Blizz decided now was the time to ban multi boxing through multi-input software.
Let’s get this part clear – WoW is celebrating it’s 16th anniversary. Multi-boxing is as old as MMOs (I used to do it with UO). This isn’t a new technology, there’s no new technical risk, and nearly all devs have turned a blind eye to this because a multi boxer is a paying customer – and likely a dedicated one with a “permanent” subscription. People don’t multibox casually.
So let’s take a look at the pros/cons in this space.
|– More money for the devs|
– Allows players to have multiple characters
– Allows people to play solo without depending on LFG
– Saves insane amount of leveling time for “grind” activities
|– Primary tool by farming bots|
– Can be viewed as required for 1% gamers
– Can dramatically unbalance PvP
There are certainly other arguments for/against multi-boxing. I did it in UO in order to build multiple accounts in order to sell them, at very low risk. It also allowed me to farm materials as needed. I’ve never really found a benefit in leveling faster, or avoiding people, but I can see why that’s of huge benefit (EQ certainly).
So the question is why now? What happened today that is making multi-boxing somehow a challenge for Blizz? Specifically, why in the world would they be turning away money from players?
Are there more bots all of a sudden? Gold is pretty meaningless in WoW… people sell achievement runs. Maybe in PvP, where you find something like 20 druids with similar names coming down on you. Again, that’s not new.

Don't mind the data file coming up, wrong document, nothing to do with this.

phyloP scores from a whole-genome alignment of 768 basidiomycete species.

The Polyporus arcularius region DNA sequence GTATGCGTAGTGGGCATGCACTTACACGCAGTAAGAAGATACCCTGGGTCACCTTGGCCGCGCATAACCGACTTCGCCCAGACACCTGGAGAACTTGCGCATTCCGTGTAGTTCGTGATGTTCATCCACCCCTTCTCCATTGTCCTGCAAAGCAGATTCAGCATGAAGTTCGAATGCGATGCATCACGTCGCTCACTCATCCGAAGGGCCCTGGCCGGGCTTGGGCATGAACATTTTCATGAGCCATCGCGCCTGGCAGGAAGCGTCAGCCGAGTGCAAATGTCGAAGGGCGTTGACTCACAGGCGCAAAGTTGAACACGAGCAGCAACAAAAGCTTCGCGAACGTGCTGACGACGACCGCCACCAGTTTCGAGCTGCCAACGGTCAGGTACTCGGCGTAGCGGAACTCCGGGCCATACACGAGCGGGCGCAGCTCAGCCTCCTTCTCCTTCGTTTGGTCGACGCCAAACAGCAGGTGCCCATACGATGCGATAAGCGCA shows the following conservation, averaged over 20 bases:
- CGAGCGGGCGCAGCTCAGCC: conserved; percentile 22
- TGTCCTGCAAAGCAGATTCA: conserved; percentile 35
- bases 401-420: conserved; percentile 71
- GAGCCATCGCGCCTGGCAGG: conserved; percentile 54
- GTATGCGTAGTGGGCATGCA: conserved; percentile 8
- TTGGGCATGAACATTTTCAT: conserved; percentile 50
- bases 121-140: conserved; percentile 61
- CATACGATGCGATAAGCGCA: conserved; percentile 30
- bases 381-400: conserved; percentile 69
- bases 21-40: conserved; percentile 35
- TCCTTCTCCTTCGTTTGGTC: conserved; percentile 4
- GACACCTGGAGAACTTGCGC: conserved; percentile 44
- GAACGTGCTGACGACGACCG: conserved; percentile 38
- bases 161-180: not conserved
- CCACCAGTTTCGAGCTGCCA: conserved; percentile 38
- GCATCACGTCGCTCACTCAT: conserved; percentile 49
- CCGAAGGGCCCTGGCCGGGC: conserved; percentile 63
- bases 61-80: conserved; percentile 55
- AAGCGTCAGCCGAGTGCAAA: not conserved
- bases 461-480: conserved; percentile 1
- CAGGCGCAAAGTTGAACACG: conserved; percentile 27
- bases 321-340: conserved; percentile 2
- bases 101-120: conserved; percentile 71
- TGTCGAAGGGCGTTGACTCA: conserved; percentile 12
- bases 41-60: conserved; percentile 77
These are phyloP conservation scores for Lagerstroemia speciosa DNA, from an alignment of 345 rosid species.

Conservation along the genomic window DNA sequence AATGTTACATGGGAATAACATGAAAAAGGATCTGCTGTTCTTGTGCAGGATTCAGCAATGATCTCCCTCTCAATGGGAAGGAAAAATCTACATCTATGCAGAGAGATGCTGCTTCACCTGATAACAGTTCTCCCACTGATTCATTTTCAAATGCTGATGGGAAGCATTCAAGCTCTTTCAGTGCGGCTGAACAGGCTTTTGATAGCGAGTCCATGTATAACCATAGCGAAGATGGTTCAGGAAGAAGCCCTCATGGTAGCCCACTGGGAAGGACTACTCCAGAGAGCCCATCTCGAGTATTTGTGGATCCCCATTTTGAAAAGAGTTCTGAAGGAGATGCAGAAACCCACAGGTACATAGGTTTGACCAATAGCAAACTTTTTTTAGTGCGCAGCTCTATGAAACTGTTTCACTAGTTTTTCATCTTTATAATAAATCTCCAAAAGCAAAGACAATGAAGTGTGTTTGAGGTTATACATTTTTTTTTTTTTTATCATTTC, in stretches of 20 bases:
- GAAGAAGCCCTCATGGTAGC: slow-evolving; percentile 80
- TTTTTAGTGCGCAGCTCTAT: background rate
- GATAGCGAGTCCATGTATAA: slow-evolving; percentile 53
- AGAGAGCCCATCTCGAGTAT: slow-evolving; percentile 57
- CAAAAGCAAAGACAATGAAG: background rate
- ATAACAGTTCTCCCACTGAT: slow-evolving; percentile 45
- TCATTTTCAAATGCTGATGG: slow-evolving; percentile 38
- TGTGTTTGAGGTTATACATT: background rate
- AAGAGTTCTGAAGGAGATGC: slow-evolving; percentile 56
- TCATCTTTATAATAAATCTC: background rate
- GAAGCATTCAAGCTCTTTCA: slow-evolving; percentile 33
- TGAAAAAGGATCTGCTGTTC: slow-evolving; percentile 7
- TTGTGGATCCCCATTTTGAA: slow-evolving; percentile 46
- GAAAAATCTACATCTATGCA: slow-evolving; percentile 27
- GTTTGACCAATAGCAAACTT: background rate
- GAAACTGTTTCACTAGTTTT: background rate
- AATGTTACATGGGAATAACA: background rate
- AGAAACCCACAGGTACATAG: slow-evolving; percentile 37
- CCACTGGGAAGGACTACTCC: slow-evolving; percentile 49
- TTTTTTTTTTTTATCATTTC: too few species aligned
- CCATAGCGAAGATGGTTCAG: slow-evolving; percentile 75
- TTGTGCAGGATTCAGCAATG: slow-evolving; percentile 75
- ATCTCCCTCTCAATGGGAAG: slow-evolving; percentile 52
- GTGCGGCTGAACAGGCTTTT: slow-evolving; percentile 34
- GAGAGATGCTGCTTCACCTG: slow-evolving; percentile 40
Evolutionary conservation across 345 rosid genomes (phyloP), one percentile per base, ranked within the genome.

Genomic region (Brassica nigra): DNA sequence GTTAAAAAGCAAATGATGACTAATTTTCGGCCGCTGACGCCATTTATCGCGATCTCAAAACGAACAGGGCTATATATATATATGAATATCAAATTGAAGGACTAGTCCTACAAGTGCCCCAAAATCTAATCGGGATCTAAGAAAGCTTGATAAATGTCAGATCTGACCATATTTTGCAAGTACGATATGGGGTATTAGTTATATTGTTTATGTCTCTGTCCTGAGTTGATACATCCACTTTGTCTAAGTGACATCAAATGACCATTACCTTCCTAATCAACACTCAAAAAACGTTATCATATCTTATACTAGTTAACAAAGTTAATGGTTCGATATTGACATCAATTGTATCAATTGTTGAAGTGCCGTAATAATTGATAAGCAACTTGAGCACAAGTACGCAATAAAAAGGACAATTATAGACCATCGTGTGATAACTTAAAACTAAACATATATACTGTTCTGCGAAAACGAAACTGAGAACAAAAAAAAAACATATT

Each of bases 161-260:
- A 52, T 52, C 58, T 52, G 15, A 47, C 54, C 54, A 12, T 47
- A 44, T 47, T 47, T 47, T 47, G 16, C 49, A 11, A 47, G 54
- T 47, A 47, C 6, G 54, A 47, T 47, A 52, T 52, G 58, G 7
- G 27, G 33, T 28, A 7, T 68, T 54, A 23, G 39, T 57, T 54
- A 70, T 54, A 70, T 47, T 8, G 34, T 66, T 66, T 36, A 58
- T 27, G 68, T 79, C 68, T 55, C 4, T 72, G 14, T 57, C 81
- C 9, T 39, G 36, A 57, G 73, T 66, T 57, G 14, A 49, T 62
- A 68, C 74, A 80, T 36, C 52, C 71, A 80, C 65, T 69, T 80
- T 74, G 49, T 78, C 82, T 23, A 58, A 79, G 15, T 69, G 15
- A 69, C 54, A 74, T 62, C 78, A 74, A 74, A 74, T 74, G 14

I’m guessing here, but the only “new” thing is Shadowlands – and specifically the covenants. I’ve pointed above that multi-boxing is already somewhat niche, and this continues that thought process. And more specifically, how the 1% in WoW impacts the general health of the rest of the game.
Blizz has doubled down these past years in the raiding scene. Nearly every activity released has a raiding focus – the legendary cloak is a great example of this. So top tier raiders tend to set trends in game, which creates barriers for horizontal choices down the player base. In BfA, you were either running X corruption or you were not a raider. Raiders would look for every advantage possible to be able to adapt and overcome design choices. (BC gave us leatherworking raids after all.) Changing talents mid-raid is still a thing.
Covenants are powerful choices for players, and currently balanced in such a fashion that they have a noticeable impact on gameplay. There are optimal choices, and then there are situational choices. The reality of it is that classes are going to be put into situations where their covenant choice is not optimal, and that is the main pain point for the player pushback.
Multi-boxing addresses this. Not in the leveling aspect, but in the grind aspect. This became more popular in Legion, where the AP grind (Maw runs) were facerolls with alts.
I’m certainly biased here. Covenants are effectively powerful talents with very long cool downs. BfA raiders had multiple sets of gear in order to tackle specific encounters, ensuring they had access to ability sets. It’s surprising to me that Blizz didn’t learn anything from that. Well that’s not fair – there is very little that Blizz is doing with WoW combat design that surprises me anymore.
Now for the majority of players today, this is entirely a positive thing. While there were plenty of cases where multi boxing was a pro for a player with minimal cons, the wide majority of cases focused on “abusive” play. Removing this as an option for raiders is even better, allowing for some semblance of balance. That said, multiboxers with nefarious intents will simply find another way to do it.
In a TLDR; for this post, it seems to me that Blizz is banning multi-boxing tools in order to remove the ability for raiders to game the covenant system. In the general sense, this is good for everyone except Blizz who will be out a fair chunk of cash. I’d love to see evidence otherwise.